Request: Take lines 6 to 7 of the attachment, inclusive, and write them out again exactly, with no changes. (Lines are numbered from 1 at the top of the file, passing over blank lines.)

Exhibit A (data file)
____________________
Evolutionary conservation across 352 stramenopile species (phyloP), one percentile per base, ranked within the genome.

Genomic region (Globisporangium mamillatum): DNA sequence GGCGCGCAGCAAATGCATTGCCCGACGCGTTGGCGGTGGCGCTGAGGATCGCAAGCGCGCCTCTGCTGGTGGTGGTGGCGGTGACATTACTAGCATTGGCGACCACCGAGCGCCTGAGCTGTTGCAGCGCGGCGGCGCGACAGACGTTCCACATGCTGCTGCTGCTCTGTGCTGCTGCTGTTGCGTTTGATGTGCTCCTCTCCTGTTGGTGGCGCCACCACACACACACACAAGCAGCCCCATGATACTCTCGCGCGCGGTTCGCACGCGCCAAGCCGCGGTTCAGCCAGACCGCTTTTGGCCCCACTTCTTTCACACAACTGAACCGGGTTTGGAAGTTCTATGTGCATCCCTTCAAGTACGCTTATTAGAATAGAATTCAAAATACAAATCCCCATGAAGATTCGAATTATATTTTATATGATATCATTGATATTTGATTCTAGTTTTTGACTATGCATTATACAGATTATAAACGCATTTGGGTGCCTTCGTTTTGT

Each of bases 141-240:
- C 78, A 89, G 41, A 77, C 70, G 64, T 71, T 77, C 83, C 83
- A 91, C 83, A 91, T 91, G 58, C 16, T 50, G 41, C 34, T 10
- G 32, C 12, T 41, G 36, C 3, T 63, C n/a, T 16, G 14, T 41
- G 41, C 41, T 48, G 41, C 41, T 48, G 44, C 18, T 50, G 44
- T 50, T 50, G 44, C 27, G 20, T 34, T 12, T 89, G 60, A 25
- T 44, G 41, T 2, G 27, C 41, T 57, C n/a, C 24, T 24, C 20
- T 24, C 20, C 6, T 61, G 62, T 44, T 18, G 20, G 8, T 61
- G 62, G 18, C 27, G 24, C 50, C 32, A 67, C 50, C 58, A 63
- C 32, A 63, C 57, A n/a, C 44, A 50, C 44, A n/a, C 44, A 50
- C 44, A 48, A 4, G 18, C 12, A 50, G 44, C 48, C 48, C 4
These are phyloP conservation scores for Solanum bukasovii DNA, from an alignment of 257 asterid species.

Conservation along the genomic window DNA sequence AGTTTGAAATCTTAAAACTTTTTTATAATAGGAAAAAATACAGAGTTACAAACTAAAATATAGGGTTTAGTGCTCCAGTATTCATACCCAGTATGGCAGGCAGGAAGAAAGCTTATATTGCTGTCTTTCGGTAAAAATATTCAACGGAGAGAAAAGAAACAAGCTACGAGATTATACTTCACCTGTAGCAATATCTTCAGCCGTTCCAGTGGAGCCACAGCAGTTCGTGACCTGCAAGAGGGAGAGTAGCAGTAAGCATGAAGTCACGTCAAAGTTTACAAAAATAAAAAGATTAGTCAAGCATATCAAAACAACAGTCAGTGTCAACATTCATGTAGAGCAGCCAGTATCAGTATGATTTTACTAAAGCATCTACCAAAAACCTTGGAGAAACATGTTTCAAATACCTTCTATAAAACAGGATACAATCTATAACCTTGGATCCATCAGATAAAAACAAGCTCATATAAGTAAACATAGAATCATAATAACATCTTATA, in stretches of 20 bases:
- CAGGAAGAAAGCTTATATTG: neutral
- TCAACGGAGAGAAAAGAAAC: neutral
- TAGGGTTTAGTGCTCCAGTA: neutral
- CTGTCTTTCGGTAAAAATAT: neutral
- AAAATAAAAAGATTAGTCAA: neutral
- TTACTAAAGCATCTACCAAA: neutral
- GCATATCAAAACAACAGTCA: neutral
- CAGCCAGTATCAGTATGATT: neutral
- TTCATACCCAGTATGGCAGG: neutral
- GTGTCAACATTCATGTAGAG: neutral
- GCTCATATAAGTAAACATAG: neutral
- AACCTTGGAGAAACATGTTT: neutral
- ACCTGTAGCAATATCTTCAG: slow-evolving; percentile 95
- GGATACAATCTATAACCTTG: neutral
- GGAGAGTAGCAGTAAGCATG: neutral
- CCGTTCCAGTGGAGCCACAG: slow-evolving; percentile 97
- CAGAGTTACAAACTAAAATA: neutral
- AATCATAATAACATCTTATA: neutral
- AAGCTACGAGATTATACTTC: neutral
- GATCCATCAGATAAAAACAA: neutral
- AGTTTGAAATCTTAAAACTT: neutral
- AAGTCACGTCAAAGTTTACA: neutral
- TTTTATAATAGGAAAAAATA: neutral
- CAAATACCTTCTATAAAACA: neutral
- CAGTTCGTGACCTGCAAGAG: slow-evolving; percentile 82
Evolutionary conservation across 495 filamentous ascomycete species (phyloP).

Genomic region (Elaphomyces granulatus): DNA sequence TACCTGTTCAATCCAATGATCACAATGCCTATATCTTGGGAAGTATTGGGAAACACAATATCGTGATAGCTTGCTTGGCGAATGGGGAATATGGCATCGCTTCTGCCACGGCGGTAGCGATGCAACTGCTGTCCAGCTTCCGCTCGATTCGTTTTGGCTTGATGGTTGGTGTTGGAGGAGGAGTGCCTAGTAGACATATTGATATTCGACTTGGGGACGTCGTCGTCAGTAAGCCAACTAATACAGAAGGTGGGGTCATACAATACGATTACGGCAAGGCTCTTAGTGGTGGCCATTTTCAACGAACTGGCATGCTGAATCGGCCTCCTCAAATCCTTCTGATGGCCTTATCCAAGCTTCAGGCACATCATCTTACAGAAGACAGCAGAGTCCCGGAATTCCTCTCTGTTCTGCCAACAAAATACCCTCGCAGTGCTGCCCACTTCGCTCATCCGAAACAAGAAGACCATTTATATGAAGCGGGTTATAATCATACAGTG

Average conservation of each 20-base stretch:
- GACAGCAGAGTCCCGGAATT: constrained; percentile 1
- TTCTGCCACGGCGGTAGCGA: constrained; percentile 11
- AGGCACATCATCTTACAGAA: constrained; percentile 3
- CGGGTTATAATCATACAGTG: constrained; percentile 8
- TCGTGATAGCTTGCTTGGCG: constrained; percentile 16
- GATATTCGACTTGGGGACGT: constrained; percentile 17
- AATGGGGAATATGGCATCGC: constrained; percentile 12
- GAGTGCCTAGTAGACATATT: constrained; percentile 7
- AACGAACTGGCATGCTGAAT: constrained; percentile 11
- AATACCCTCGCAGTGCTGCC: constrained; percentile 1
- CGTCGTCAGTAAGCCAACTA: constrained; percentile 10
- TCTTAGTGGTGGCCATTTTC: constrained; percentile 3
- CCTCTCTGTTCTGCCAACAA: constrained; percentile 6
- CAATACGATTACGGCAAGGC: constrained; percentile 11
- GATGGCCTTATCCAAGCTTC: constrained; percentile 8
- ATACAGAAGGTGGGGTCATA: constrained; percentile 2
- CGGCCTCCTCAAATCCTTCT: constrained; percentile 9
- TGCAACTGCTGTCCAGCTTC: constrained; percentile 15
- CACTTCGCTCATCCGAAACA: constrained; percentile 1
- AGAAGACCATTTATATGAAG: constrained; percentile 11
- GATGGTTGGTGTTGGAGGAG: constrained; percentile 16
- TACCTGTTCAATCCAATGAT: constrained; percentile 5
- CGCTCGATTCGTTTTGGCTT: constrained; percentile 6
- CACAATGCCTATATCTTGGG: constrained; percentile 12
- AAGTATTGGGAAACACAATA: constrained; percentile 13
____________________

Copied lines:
- G 32, C 12, T 41, G 36, C 3, T 63, C n/a, T 16, G 14, T 41
- G 41, C 41, T 48, G 41, C 41, T 48, G 44, C 18, T 50, G 44